Rating: B+ for my BEATING HEART, mostly due to the last twenty minutes and that soundtrack.
Summary: Three men provide transport to the daughters of a British colonel during the French and Indian War.
A few weeks ago, I was coming off my watch of Mulan and made a joke to John about how there were fifty other things I could be doing and one of those things was “You know, like watch The Last of the Mohicans again.” What a mistake. I was done. That soundtrack kicked in, it dug its way into my brain, and I could not get that fiddle out of my head. I needed to watch this movie so badly that I actually shelled out MONEY to “rent” the Definitive Director’s Cut off of AMAZON. WHO AM I!? (Update, of course the Saturday after this is posted, the movie is now included with Prime for no cost.)
The Last of the Mohicans is one of those 90s historical epic movies that I grew up on, courtesy of my dad, along with Tombstone, Robin Hood: Prince of Thieves, Braveheart, The Patriot, and Gladiator. (Our family has a type, what can I say?) Right after Tombstone, The Last of the Mohicans is probably my next favorite and like Tombstone, it’s a packed movie that shrinks itself down to personal vendettas. It’s a historical epic on a smaller, grounded scale, going to-and-from the broader events between the British and French, and the civilians that have to deal with the fall out. Uh… not all the history is accurate. But the American Frontier has never felt more mysterious and adventurous! I will say- for a nearly 30-year old movie that I saw a few times when I was a kid, this is a movie that holds up. I was engaged. It’s pretty timeless. Mmm, the score. The sweeping wide shots. The editing. Madeleine Stowe’s hair. All the tracking in all the running shots (re: many). Director Michael Mann got plenty right in this.
You know who doesn’t actually get it all right is Daniel Day-Lewis. That’s right! I said it! He’s the weakest link! This is probably my least favorite Daniel Day-Lewis movie, though it’s probably one of his best known. He’s great in the dramatic parts but there’s just something off with his delivery with the more action-y one liners that are scattered throughout these kinds of movies. If you’re familiar with Robin Hood and The Patriot, it’s like the “I hAvE a bRoThEr!” delivery vs “My sons were better men.” The latter is infinitely better than the former- and Day-Lewis is more Kevin Costner-like instead of Mel Gibson-ish.
LITERALLY EVERYONE ELSE IS GREAT THOUGH, SO IT’S OK, from Wes Studi as Magua to Eric Schweig’s Uncas, who I’ve now mentally named Non-Legolas because all he does is run and stare. LegUncas? Probably got direction like, “Goddamn, you’re handsome. Stand here, look good, stare off into the distance, and think about something. Ok, now look concerned. Not that concerned. Aaaaaand run off, real fast. That’s it, that’s all we need.”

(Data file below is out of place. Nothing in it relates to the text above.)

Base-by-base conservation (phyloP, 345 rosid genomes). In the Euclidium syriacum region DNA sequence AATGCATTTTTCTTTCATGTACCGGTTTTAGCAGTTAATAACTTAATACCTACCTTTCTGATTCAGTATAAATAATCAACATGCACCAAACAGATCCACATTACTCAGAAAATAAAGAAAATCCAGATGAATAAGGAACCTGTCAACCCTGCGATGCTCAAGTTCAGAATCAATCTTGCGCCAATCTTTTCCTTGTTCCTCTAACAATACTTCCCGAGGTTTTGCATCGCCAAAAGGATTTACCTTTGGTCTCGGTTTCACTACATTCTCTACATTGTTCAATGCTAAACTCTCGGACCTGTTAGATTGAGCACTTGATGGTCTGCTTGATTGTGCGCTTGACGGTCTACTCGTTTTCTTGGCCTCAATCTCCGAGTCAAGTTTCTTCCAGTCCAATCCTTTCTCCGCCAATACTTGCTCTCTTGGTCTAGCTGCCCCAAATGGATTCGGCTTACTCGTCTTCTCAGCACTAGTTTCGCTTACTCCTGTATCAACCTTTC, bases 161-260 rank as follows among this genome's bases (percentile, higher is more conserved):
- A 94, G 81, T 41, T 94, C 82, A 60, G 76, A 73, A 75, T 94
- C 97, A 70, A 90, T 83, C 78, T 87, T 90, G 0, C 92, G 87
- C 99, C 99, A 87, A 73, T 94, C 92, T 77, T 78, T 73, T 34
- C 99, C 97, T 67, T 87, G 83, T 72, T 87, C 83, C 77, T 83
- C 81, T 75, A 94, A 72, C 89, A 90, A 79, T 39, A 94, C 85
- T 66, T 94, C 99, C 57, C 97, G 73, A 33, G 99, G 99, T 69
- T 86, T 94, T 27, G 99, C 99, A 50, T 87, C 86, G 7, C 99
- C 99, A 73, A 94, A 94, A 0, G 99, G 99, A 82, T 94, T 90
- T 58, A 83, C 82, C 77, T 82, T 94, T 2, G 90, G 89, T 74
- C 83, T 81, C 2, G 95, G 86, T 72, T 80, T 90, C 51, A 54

I mean, they weren’t wrong with what they did with him and it’s not just with that guy- the non-speaking acting is really great throughout (Studi is just a chef’s kiss here) and the thought processes of all the characters are highly visible. When complimented with the editing and (ugh) that score, the visual cues are extremely coherent. To be honest, I think they could have cut a lot of the dialogue. Maybe not the political deliberation because that context is important and provides the right tension, but the Day-Lewis zingers and even some of the flirting with Stowe probably could have been eliminated and this movie would have been even better.
And we know this is true because… they did it. In their own movie! And it’s the sequence LOTM is best known for. We have all that time after our Mohicanship leaves the waterfall and there’s some conversation with the Huron tribe about future relations with both the British and French- but then there’s no more dialogue for the last ten minutes, just focus on actions and reactions, cause and effect of our main characters. This is straight up perfection, visually, musically, and absolutely packed with tension. It’s one of my favorites of all time. I’ll go as far to say it’s just as good as anything from Lord of the Rings. I’ve seen it out of sequence plenty and listened to it countless times- as much as it’s burned into my brain, it never fails to make my heart beat a little faster. I just can’t look away.
HAVE I MENTIONED THE SOUNDTRACK.